Refugees are admitted to the United States based upon an inability to return to their home countries because of a “well-founded fear of persecution” due to their race, membership in a social group, political opinion, religion, or national origin.

4. Promoting diversity

The Diversity Visa lottery was created by the Immigration Act of 1990 as a dedicated channel for immigrants from countries with low rates of immigration to the United States. Although originally intended to favor immigration from Ireland (during the first three years of the program at least 40 percent of the visas were exclusively allocated to Irish immigrants), the Diversity Visa program has become one of the only avenues for individuals from certain regions in the world to secure a green card (LPR).

To be eligible for a diversity visa an immigrant must have a high-school education (or its equivalent) or have, within the past five years, a minimum of two years working in a profession requiring at least two years of training or experience. A computer-generated random lottery drawing chooses selected for diversity visas. The visas are distributed among six geographic regions with a greater number of visas going to regions with lower rates of immigration, and with no visas going to nationals of countries sending more than 50,000 immigrants to the U.S. over the last five years.

People from eligible countries in different continents may register for the lottery. However, because these visas are distributed on a regional basis, the program especially benefits Africans and Eastern Europeans. According to the last Visa Bulletin in FY 2014, the majority of Diversity Visas will go to aspiring immigrants from African countries. While supporters of the Diversity Visa system underscore the system’s value as the only equal opportunity provider, opponents tend to emphasize the irrationality of a system that allocates immigrant visas randomly.

However, a visa does not guarantee entry to the United States. Any kind of visa simply indicates that a U.S. consular officer has determined that you are eligible to apply for entry to the United States for a specific purpose.

Reforms

However, getting an LPR in US was not an easy job until some major reforms were not brought in the US Immigration system under Barack Obama’s Presidency.

  • Dream Act

For addressing the tragedy of young people who grew up in the United States and have graduated from our high schools, US government introduces a new reform in the bill under the immigration law.

Under previous law, these young people generally derive their immigration status solely from their parents, and if their parents are undocumented or in immigration limbo, most of them have no mechanism to obtain legal residency, even if they have lived most of their lives in the U.S.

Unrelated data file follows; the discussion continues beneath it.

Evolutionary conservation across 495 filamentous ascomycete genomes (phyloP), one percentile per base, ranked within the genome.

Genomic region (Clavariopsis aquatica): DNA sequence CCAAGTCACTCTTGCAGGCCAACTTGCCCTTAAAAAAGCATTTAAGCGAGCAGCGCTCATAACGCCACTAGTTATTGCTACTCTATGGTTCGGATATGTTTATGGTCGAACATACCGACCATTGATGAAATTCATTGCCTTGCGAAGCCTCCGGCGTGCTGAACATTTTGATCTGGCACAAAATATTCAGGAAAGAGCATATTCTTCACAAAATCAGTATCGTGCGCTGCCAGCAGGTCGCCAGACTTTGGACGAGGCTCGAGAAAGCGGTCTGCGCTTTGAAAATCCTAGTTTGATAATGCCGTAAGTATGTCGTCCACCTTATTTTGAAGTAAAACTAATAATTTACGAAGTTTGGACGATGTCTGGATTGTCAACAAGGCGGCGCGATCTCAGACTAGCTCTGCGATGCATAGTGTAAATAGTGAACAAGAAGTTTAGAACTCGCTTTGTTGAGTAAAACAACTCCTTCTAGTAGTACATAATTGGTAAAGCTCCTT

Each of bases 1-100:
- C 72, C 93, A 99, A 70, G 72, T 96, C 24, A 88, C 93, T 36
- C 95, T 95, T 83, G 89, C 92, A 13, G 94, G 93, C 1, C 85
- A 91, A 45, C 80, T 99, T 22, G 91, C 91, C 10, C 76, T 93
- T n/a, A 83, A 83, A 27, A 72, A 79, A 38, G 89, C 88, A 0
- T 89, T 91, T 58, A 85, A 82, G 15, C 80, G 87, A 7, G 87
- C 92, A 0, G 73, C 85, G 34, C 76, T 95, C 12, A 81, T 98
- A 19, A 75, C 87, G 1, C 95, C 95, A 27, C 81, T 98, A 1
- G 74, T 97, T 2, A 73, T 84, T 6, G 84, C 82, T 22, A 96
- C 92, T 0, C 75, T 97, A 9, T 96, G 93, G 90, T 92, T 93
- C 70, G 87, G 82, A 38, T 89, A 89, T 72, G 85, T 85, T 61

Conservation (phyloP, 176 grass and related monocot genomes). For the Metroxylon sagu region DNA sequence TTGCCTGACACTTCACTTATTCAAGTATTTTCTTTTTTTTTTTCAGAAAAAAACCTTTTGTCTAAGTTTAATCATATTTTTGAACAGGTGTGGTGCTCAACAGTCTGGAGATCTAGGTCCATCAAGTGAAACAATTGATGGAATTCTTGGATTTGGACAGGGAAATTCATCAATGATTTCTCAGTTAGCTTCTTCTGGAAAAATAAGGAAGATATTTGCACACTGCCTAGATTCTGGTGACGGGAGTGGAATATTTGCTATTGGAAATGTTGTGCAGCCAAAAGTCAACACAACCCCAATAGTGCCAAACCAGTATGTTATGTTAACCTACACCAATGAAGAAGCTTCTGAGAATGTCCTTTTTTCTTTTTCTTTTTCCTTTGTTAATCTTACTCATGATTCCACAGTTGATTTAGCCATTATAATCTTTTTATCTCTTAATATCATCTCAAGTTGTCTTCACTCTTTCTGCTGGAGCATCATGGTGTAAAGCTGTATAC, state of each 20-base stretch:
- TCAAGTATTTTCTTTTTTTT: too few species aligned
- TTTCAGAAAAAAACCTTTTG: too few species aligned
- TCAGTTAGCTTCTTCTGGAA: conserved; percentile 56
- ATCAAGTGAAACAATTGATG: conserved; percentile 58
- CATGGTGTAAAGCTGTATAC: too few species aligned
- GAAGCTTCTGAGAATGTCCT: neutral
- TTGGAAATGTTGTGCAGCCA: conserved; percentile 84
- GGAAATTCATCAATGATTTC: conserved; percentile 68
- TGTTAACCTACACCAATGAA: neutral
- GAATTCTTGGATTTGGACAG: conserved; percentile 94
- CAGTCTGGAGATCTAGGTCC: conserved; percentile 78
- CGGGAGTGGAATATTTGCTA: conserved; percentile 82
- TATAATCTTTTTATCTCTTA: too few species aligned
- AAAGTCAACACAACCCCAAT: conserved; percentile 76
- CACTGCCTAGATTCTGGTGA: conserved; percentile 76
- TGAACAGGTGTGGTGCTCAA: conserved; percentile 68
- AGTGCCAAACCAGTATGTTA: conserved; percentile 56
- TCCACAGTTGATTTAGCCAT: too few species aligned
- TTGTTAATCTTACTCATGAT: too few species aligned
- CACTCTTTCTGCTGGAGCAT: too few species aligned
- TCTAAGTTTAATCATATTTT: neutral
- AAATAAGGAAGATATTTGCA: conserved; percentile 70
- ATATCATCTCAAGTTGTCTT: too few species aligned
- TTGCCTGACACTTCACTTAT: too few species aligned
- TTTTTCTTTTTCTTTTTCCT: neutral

The DREAM Act would provide such a mechanism for those who are able to meet certain conditions. The latest version of the DREAM Act, also known as the Development, Relief, and Education for Alien Minors Act, was introduced on May 11, 2011, in the US Senate (S. 952).

What Law states:

Under the DREAM Act, most students who came to the U.S. at age 15 or younger at least five years before the date of the bill’s enactment and who have maintained good moral character since entering the U.S. would qualify for conditional permanent resident status upon acceptance to college, graduation from a U.S. high school, or being awarded a GED in the U.S. Students would not qualify for this relief if they had committed crimes, were a security risk, or were inadmissible or removable on certain other grounds. Under the Senate bill qualifying students must be under age 35, whereas under the House bill they must be under age 32.

  • Executive Reform in H-1B Visa

On November 2014, a series of executive actions were announced US President Barack Obama to grant up to 5million unauthorized immigrant’s protection from deportation. He allowed high-skilled workers to move or change jobs more easily, and streamlines visa and court procedures, among others.

Indian immigrants were benefited in several ways. Portable work authorization were being provided to ‘H’ category which means immigrants from this category waiting in green card queue can move or change job more easily. The dependent LPR i.e. H4 Visa holder had given employment authorization. Here dependent from H4 visa will be authorized to work and will be granted three years at a time. Foreign entrepreneur who meet certain criteria for creating jobs, attracting investment and generating revenues in the US offered more immigration options.

Some facts about Indian Immigrants in US:

  • As of 2007, almost half of all lawful India-born residents in the U.S. were originally granted residency through an employment sponsored visa.
  • Compared to all immigrants who gained LPR status in 2012, Indians were more likely to arrive through an employment-based channel.
  • Nearly 43,000 Indian immigrants became naturalized U.S. citizens in 2012.

Immigration becomes a key issue when your business is expanding. You may probably need to send your employees to a foreign location or would like to employ a foreign national in your home country. Such moves require that you and your potential employee comply with immigration guidelines of a country. These guidelines differ from country to country. It can be extremely complex especially if you do not have an attorney to walk you through the process. Legato.com puts you in touch with professionals who understand how immigration works internationally and can thus guide you through these procedures effortlessly.